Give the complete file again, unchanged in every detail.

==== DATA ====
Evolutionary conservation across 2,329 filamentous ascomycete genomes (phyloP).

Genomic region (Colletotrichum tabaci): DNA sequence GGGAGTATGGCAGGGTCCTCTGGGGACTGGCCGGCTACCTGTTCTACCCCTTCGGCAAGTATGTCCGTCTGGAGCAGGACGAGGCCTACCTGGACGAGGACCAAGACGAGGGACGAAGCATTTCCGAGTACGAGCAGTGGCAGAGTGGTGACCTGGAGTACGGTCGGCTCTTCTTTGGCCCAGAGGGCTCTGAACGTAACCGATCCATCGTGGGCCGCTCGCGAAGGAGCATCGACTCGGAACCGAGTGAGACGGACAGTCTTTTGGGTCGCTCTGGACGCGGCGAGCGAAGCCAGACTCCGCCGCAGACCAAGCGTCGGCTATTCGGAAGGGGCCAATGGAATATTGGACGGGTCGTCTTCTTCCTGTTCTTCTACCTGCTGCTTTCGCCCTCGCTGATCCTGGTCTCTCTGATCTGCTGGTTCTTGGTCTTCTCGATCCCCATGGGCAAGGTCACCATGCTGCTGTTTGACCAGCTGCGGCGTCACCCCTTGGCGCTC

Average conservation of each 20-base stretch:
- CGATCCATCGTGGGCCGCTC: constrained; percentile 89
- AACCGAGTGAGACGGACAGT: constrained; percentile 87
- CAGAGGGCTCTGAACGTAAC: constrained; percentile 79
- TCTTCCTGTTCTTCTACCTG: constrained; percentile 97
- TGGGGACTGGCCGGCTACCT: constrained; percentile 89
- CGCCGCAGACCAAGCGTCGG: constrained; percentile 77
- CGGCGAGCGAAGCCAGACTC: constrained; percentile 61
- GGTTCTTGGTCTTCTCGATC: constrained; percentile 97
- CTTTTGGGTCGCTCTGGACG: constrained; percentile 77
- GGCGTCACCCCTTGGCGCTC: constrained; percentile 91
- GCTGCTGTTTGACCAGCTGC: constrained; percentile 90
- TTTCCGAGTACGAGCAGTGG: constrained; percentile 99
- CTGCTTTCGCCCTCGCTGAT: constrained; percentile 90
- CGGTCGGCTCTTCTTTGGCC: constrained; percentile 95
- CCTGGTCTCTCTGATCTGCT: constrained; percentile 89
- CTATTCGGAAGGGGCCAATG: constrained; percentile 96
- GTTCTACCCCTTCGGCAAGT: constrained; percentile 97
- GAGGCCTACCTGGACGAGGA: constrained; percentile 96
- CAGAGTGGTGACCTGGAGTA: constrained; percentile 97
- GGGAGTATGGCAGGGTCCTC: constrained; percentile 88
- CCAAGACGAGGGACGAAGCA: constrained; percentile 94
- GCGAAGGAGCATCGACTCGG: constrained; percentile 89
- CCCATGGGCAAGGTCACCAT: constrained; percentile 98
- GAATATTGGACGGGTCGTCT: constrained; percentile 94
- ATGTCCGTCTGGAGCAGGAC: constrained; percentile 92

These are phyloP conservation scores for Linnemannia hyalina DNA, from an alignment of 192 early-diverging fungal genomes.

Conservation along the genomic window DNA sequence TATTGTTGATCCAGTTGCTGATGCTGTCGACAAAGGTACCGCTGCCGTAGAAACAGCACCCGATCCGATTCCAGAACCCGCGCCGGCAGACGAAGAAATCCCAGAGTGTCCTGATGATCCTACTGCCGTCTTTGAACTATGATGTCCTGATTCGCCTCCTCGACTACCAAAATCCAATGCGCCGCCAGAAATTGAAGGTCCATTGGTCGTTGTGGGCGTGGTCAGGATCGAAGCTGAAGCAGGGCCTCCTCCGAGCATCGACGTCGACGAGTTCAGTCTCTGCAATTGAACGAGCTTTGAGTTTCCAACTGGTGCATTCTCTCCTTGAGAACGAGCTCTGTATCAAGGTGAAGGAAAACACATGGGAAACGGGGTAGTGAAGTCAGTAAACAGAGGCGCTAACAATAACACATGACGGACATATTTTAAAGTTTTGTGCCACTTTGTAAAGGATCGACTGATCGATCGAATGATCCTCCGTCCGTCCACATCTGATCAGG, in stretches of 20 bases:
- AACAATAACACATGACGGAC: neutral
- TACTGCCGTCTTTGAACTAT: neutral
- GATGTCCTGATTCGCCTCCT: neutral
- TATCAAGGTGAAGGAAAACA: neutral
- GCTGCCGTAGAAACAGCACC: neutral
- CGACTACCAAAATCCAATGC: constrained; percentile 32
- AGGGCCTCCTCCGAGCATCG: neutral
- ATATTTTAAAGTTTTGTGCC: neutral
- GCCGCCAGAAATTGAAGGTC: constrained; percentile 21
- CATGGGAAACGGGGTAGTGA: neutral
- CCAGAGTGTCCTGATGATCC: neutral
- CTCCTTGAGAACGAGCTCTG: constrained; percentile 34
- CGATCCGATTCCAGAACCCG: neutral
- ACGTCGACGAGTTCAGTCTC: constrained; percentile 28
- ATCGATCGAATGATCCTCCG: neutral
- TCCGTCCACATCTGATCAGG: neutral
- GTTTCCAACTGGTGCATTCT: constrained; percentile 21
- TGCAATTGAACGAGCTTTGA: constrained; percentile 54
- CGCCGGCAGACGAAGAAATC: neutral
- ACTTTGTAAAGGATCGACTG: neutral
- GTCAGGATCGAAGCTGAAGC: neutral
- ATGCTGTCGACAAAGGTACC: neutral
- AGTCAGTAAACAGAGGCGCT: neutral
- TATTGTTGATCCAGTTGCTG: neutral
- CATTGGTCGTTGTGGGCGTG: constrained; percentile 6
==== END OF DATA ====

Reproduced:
Evolutionary conservation across 2,329 filamentous ascomycete genomes (phyloP).

Genomic region (Colletotrichum tabaci): DNA sequence GGGAGTATGGCAGGGTCCTCTGGGGACTGGCCGGCTACCTGTTCTACCCCTTCGGCAAGTATGTCCGTCTGGAGCAGGACGAGGCCTACCTGGACGAGGACCAAGACGAGGGACGAAGCATTTCCGAGTACGAGCAGTGGCAGAGTGGTGACCTGGAGTACGGTCGGCTCTTCTTTGGCCCAGAGGGCTCTGAACGTAACCGATCCATCGTGGGCCGCTCGCGAAGGAGCATCGACTCGGAACCGAGTGAGACGGACAGTCTTTTGGGTCGCTCTGGACGCGGCGAGCGAAGCCAGACTCCGCCGCAGACCAAGCGTCGGCTATTCGGAAGGGGCCAATGGAATATTGGACGGGTCGTCTTCTTCCTGTTCTTCTACCTGCTGCTTTCGCCCTCGCTGATCCTGGTCTCTCTGATCTGCTGGTTCTTGGTCTTCTCGATCCCCATGGGCAAGGTCACCATGCTGCTGTTTGACCAGCTGCGGCGTCACCCCTTGGCGCTC

Average conservation of each 20-base stretch:
- CGATCCATCGTGGGCCGCTC: constrained; percentile 89
- AACCGAGTGAGACGGACAGT: constrained; percentile 87
- CAGAGGGCTCTGAACGTAAC: constrained; percentile 79
- TCTTCCTGTTCTTCTACCTG: constrained; percentile 97
- TGGGGACTGGCCGGCTACCT: constrained; percentile 89
- CGCCGCAGACCAAGCGTCGG: constrained; percentile 77
- CGGCGAGCGAAGCCAGACTC: constrained; percentile 61
- GGTTCTTGGTCTTCTCGATC: constrained; percentile 97
- CTTTTGGGTCGCTCTGGACG: constrained; percentile 77
- GGCGTCACCCCTTGGCGCTC: constrained; percentile 91
- GCTGCTGTTTGACCAGCTGC: constrained; percentile 90
- TTTCCGAGTACGAGCAGTGG: constrained; percentile 99
- CTGCTTTCGCCCTCGCTGAT: constrained; percentile 90
- CGGTCGGCTCTTCTTTGGCC: constrained; percentile 95
- CCTGGTCTCTCTGATCTGCT: constrained; percentile 89
- CTATTCGGAAGGGGCCAATG: constrained; percentile 96
- GTTCTACCCCTTCGGCAAGT: constrained; percentile 97
- GAGGCCTACCTGGACGAGGA: constrained; percentile 96
- CAGAGTGGTGACCTGGAGTA: constrained; percentile 97
- GGGAGTATGGCAGGGTCCTC: constrained; percentile 88
- CCAAGACGAGGGACGAAGCA: constrained; percentile 94
- GCGAAGGAGCATCGACTCGG: constrained; percentile 89
- CCCATGGGCAAGGTCACCAT: constrained; percentile 98
- GAATATTGGACGGGTCGTCT: constrained; percentile 94
- ATGTCCGTCTGGAGCAGGAC: constrained; percentile 92

These are phyloP conservation scores for Linnemannia hyalina DNA, from an alignment of 192 early-diverging fungal genomes.

Conservation along the genomic window DNA sequence TATTGTTGATCCAGTTGCTGATGCTGTCGACAAAGGTACCGCTGCCGTAGAAACAGCACCCGATCCGATTCCAGAACCCGCGCCGGCAGACGAAGAAATCCCAGAGTGTCCTGATGATCCTACTGCCGTCTTTGAACTATGATGTCCTGATTCGCCTCCTCGACTACCAAAATCCAATGCGCCGCCAGAAATTGAAGGTCCATTGGTCGTTGTGGGCGTGGTCAGGATCGAAGCTGAAGCAGGGCCTCCTCCGAGCATCGACGTCGACGAGTTCAGTCTCTGCAATTGAACGAGCTTTGAGTTTCCAACTGGTGCATTCTCTCCTTGAGAACGAGCTCTGTATCAAGGTGAAGGAAAACACATGGGAAACGGGGTAGTGAAGTCAGTAAACAGAGGCGCTAACAATAACACATGACGGACATATTTTAAAGTTTTGTGCCACTTTGTAAAGGATCGACTGATCGATCGAATGATCCTCCGTCCGTCCACATCTGATCAGG, in stretches of 20 bases:
- AACAATAACACATGACGGAC: neutral
- TACTGCCGTCTTTGAACTAT: neutral
- GATGTCCTGATTCGCCTCCT: neutral
- TATCAAGGTGAAGGAAAACA: neutral
- GCTGCCGTAGAAACAGCACC: neutral
- CGACTACCAAAATCCAATGC: constrained; percentile 32
- AGGGCCTCCTCCGAGCATCG: neutral
- ATATTTTAAAGTTTTGTGCC: neutral
- GCCGCCAGAAATTGAAGGTC: constrained; percentile 21
- CATGGGAAACGGGGTAGTGA: neutral
- CCAGAGTGTCCTGATGATCC: neutral
- CTCCTTGAGAACGAGCTCTG: constrained; percentile 34
- CGATCCGATTCCAGAACCCG: neutral
- ACGTCGACGAGTTCAGTCTC: constrained; percentile 28
- ATCGATCGAATGATCCTCCG: neutral
- TCCGTCCACATCTGATCAGG: neutral
- GTTTCCAACTGGTGCATTCT: constrained; percentile 21
- TGCAATTGAACGAGCTTTGA: constrained; percentile 54
- CGCCGGCAGACGAAGAAATC: neutral
- ACTTTGTAAAGGATCGACTG: neutral
- GTCAGGATCGAAGCTGAAGC: neutral
- ATGCTGTCGACAAAGGTACC: neutral
- AGTCAGTAAACAGAGGCGCT: neutral
- TATTGTTGATCCAGTTGCTG: neutral
- CATTGGTCGTTGTGGGCGTG: constrained; percentile 6